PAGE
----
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Devo launches campaign for Mitt Romney's dog

Jaclyn is an Idaho native who currently lives in Milwaukee. Having worked in radio, TV and as a newspaper reporter, she is an avid pop culture and news junkie. She also has a passion for photography and cooking (but is still learning to ...

And they wrote a song in remembrance

The group is speaking out about animal cruelty, including with a new song called "Don't Roof Rack Me, Bro!" to be released later this month.

Devo's new song is about Romney's dog

Earlier this year, presidential candidate Mitt Romney made news when he admitted to having kept his dog in a kennel on top of his car during a 650-mile road trip.

"The dog became afflicted with diarrhea, causing excrement to flow down the windows of the car," according to RememberSeamus.com. "Romney then stopped at a gas station to wash Seamus down and put him back in his ‘roof-top carrier,’ and continued on with the 12-hour drive to Canada."

The trip was all the way back in 1983, but the admission has been making news ever since. And now, '80s musical group Devo is adding its two cents.

Actually, more than two cents. The band has written a song about the incident — and Seamus the dog. According to Rolling Stone, the song is called "Don't Roof Rack Me, Bro! (Remember Seamus)" and will be released later this month.

The song is being written in collaboration with Devo founder Gerald Casale's campaign called Remember Seamus. Casale said he wants to "make 2012 the year where animals like Seamus are valued and honesty is praised," said Rolling Stone.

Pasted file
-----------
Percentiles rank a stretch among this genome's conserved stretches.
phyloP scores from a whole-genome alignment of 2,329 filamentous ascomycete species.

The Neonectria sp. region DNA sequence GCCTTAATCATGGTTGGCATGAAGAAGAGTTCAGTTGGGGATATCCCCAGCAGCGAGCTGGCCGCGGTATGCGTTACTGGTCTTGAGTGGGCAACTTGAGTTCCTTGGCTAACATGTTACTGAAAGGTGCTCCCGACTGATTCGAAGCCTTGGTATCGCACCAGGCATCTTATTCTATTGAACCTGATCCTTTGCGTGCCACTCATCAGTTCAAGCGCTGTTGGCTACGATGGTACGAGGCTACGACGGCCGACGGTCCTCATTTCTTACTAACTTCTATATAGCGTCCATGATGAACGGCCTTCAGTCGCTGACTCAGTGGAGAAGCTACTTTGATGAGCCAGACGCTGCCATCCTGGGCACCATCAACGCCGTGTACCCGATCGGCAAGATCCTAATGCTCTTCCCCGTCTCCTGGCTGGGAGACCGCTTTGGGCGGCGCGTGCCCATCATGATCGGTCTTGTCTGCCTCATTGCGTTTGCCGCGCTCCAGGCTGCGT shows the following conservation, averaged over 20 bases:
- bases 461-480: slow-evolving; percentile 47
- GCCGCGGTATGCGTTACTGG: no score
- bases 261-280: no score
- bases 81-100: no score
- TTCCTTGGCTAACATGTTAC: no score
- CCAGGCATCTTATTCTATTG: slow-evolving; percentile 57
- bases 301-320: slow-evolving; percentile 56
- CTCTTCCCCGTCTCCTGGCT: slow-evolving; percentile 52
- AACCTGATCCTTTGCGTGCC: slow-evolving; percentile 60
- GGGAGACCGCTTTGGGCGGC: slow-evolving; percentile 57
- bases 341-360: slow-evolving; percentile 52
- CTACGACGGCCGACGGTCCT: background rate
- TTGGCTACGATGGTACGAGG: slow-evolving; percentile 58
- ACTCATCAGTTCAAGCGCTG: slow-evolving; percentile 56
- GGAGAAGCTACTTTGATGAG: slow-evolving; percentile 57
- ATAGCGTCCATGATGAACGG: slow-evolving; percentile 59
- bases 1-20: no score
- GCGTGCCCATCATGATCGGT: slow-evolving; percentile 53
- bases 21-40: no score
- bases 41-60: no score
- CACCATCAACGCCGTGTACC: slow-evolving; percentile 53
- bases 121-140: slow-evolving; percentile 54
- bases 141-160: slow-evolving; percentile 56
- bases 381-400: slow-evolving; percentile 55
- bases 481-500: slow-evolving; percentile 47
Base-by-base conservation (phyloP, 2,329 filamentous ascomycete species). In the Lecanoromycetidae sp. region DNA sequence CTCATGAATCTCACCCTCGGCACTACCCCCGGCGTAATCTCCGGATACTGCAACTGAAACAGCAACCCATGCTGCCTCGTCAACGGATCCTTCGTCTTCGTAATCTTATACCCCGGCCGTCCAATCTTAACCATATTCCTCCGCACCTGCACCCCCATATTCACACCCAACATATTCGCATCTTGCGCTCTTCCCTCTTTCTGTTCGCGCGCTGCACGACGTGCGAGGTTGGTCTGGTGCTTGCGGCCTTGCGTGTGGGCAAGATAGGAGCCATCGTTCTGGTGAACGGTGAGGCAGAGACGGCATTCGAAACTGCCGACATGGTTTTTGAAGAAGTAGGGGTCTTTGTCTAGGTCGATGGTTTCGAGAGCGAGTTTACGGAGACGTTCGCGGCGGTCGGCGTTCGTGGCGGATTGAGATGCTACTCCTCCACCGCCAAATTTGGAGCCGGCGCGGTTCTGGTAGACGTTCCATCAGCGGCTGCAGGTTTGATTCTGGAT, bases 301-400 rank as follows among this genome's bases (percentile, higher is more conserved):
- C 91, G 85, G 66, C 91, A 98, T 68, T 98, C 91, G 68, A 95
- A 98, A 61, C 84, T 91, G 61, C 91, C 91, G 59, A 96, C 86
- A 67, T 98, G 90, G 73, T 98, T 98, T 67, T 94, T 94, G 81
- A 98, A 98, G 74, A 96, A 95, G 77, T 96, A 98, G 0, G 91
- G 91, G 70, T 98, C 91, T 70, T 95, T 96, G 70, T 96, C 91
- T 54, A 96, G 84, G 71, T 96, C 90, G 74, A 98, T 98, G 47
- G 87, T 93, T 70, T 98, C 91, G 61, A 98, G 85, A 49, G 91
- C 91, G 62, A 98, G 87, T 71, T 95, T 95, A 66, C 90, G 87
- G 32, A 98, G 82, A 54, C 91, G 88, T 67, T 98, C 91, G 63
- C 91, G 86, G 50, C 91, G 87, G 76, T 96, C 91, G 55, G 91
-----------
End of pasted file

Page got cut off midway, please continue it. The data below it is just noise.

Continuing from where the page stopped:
Casale wants to make sure everyone knows this isn't a song supporting Obama.

"This isn't a red-state thing or Devo stumping for Obama," he told Andy Greene with Rolling Stone. "But I think any animal lover that hears the story will learn so much about the character flaw of Romney."

The song will be posted online, and for Casale, that's the right way to go with this project. Devo has no plans to record anything else in the same vein.

"The promise of the Internet and digital distribution is that things can be instant and topical," Casale said. "It doesn't need to be from the old-school publicity mill. You can respond quickly, guerilla style. For years that was more a theory than a reality. Finally, I see there is a democratization of getting an audience."

Casale is also designing T-shirts for the cause and will be involved in a smartphone game called "The Great Escape: Seamus Unleashed."

The song will be released on Aug. 25. You can listen to a preview here.

Photo courtesy of Nikki Nelson/WENN.com
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